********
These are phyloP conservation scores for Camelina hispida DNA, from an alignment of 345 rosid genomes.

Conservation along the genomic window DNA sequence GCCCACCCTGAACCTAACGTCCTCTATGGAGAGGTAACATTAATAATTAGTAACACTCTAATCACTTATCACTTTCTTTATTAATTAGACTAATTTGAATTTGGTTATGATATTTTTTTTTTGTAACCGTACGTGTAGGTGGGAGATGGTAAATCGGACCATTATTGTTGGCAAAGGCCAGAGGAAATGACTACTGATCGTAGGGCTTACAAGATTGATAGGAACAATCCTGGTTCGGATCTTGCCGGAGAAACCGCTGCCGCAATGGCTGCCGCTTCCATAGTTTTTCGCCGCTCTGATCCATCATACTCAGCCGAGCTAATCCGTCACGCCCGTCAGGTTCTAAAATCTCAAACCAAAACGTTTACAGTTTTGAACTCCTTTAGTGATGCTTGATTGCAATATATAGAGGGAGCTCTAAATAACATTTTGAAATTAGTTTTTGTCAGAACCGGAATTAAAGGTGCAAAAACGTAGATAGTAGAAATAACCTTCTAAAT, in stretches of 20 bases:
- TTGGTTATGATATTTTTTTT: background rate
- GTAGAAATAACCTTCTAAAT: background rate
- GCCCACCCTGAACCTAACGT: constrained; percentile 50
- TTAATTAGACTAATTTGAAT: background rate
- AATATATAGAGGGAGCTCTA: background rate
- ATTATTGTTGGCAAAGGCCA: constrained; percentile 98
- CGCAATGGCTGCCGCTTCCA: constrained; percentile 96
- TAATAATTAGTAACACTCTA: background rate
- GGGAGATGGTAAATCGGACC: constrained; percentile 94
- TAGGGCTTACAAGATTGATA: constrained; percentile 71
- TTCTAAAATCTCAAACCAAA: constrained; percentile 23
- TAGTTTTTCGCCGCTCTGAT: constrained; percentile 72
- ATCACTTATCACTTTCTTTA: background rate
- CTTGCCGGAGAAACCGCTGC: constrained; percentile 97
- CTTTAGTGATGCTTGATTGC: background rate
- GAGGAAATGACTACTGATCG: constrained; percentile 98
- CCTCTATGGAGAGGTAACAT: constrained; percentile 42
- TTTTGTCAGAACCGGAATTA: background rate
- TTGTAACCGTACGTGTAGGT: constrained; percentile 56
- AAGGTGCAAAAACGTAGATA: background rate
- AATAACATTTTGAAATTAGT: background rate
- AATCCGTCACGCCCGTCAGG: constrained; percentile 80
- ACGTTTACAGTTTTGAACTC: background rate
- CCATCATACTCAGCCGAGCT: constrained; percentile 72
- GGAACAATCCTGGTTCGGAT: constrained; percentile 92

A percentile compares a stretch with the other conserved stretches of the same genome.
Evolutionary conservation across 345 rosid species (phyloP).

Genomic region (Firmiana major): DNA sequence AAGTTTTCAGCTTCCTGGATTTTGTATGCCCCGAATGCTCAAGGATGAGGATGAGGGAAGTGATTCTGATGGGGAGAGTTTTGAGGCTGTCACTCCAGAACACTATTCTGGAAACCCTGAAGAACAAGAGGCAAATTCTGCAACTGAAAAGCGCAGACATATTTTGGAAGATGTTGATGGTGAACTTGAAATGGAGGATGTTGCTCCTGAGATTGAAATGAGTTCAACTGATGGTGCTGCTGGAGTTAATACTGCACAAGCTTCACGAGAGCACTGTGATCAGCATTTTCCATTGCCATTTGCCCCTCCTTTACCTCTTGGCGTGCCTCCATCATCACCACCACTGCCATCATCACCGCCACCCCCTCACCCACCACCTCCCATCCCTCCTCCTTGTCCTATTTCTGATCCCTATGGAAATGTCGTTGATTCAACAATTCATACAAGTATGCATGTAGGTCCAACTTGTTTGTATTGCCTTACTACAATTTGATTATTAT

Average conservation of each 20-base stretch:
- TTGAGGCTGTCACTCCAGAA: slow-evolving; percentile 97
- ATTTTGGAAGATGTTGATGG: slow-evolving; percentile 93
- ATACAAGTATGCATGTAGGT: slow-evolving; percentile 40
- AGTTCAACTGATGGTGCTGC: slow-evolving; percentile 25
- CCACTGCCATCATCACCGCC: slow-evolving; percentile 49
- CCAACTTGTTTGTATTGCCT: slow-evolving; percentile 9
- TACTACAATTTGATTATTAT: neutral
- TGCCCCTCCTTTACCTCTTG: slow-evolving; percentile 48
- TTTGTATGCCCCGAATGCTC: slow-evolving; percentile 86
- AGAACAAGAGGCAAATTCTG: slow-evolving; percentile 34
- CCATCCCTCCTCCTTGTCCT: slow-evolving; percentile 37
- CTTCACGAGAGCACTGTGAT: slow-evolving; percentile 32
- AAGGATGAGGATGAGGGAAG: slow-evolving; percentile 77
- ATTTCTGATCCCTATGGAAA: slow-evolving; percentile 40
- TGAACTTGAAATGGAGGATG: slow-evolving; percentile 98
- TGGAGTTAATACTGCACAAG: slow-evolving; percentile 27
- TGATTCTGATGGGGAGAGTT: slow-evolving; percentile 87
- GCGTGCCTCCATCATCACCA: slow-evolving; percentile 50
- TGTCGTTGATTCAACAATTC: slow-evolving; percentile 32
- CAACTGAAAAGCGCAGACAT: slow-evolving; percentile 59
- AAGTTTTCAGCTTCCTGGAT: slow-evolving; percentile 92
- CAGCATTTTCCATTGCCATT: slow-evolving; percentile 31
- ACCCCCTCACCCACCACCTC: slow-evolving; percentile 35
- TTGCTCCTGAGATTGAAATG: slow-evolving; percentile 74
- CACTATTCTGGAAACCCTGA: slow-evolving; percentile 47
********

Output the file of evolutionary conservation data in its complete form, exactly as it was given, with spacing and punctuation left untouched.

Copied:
These are phyloP conservation scores for Camelina hispida DNA, from an alignment of 345 rosid genomes.

Conservation along the genomic window DNA sequence GCCCACCCTGAACCTAACGTCCTCTATGGAGAGGTAACATTAATAATTAGTAACACTCTAATCACTTATCACTTTCTTTATTAATTAGACTAATTTGAATTTGGTTATGATATTTTTTTTTTGTAACCGTACGTGTAGGTGGGAGATGGTAAATCGGACCATTATTGTTGGCAAAGGCCAGAGGAAATGACTACTGATCGTAGGGCTTACAAGATTGATAGGAACAATCCTGGTTCGGATCTTGCCGGAGAAACCGCTGCCGCAATGGCTGCCGCTTCCATAGTTTTTCGCCGCTCTGATCCATCATACTCAGCCGAGCTAATCCGTCACGCCCGTCAGGTTCTAAAATCTCAAACCAAAACGTTTACAGTTTTGAACTCCTTTAGTGATGCTTGATTGCAATATATAGAGGGAGCTCTAAATAACATTTTGAAATTAGTTTTTGTCAGAACCGGAATTAAAGGTGCAAAAACGTAGATAGTAGAAATAACCTTCTAAAT, in stretches of 20 bases:
- TTGGTTATGATATTTTTTTT: background rate
- GTAGAAATAACCTTCTAAAT: background rate
- GCCCACCCTGAACCTAACGT: constrained; percentile 50
- TTAATTAGACTAATTTGAAT: background rate
- AATATATAGAGGGAGCTCTA: background rate
- ATTATTGTTGGCAAAGGCCA: constrained; percentile 98
- CGCAATGGCTGCCGCTTCCA: constrained; percentile 96
- TAATAATTAGTAACACTCTA: background rate
- GGGAGATGGTAAATCGGACC: constrained; percentile 94
- TAGGGCTTACAAGATTGATA: constrained; percentile 71
- TTCTAAAATCTCAAACCAAA: constrained; percentile 23
- TAGTTTTTCGCCGCTCTGAT: constrained; percentile 72
- ATCACTTATCACTTTCTTTA: background rate
- CTTGCCGGAGAAACCGCTGC: constrained; percentile 97
- CTTTAGTGATGCTTGATTGC: background rate
- GAGGAAATGACTACTGATCG: constrained; percentile 98
- CCTCTATGGAGAGGTAACAT: constrained; percentile 42
- TTTTGTCAGAACCGGAATTA: background rate
- TTGTAACCGTACGTGTAGGT: constrained; percentile 56
- AAGGTGCAAAAACGTAGATA: background rate
- AATAACATTTTGAAATTAGT: background rate
- AATCCGTCACGCCCGTCAGG: constrained; percentile 80
- ACGTTTACAGTTTTGAACTC: background rate
- CCATCATACTCAGCCGAGCT: constrained; percentile 72
- GGAACAATCCTGGTTCGGAT: constrained; percentile 92

A percentile compares a stretch with the other conserved stretches of the same genome.
Evolutionary conservation across 345 rosid species (phyloP).

Genomic region (Firmiana major): DNA sequence AAGTTTTCAGCTTCCTGGATTTTGTATGCCCCGAATGCTCAAGGATGAGGATGAGGGAAGTGATTCTGATGGGGAGAGTTTTGAGGCTGTCACTCCAGAACACTATTCTGGAAACCCTGAAGAACAAGAGGCAAATTCTGCAACTGAAAAGCGCAGACATATTTTGGAAGATGTTGATGGTGAACTTGAAATGGAGGATGTTGCTCCTGAGATTGAAATGAGTTCAACTGATGGTGCTGCTGGAGTTAATACTGCACAAGCTTCACGAGAGCACTGTGATCAGCATTTTCCATTGCCATTTGCCCCTCCTTTACCTCTTGGCGTGCCTCCATCATCACCACCACTGCCATCATCACCGCCACCCCCTCACCCACCACCTCCCATCCCTCCTCCTTGTCCTATTTCTGATCCCTATGGAAATGTCGTTGATTCAACAATTCATACAAGTATGCATGTAGGTCCAACTTGTTTGTATTGCCTTACTACAATTTGATTATTAT

Average conservation of each 20-base stretch:
- TTGAGGCTGTCACTCCAGAA: slow-evolving; percentile 97
- ATTTTGGAAGATGTTGATGG: slow-evolving; percentile 93
- ATACAAGTATGCATGTAGGT: slow-evolving; percentile 40
- AGTTCAACTGATGGTGCTGC: slow-evolving; percentile 25
- CCACTGCCATCATCACCGCC: slow-evolving; percentile 49
- CCAACTTGTTTGTATTGCCT: slow-evolving; percentile 9
- TACTACAATTTGATTATTAT: neutral
- TGCCCCTCCTTTACCTCTTG: slow-evolving; percentile 48
- TTTGTATGCCCCGAATGCTC: slow-evolving; percentile 86
- AGAACAAGAGGCAAATTCTG: slow-evolving; percentile 34
- CCATCCCTCCTCCTTGTCCT: slow-evolving; percentile 37
- CTTCACGAGAGCACTGTGAT: slow-evolving; percentile 32
- AAGGATGAGGATGAGGGAAG: slow-evolving; percentile 77
- ATTTCTGATCCCTATGGAAA: slow-evolving; percentile 40
- TGAACTTGAAATGGAGGATG: slow-evolving; percentile 98
- TGGAGTTAATACTGCACAAG: slow-evolving; percentile 27
- TGATTCTGATGGGGAGAGTT: slow-evolving; percentile 87
- GCGTGCCTCCATCATCACCA: slow-evolving; percentile 50
- TGTCGTTGATTCAACAATTC: slow-evolving; percentile 32
- CAACTGAAAAGCGCAGACAT: slow-evolving; percentile 59
- AAGTTTTCAGCTTCCTGGAT: slow-evolving; percentile 92
- CAGCATTTTCCATTGCCATT: slow-evolving; percentile 31
- ACCCCCTCACCCACCACCTC: slow-evolving; percentile 35
- TTGCTCCTGAGATTGAAATG: slow-evolving; percentile 74
- CACTATTCTGGAAACCCTGA: slow-evolving; percentile 47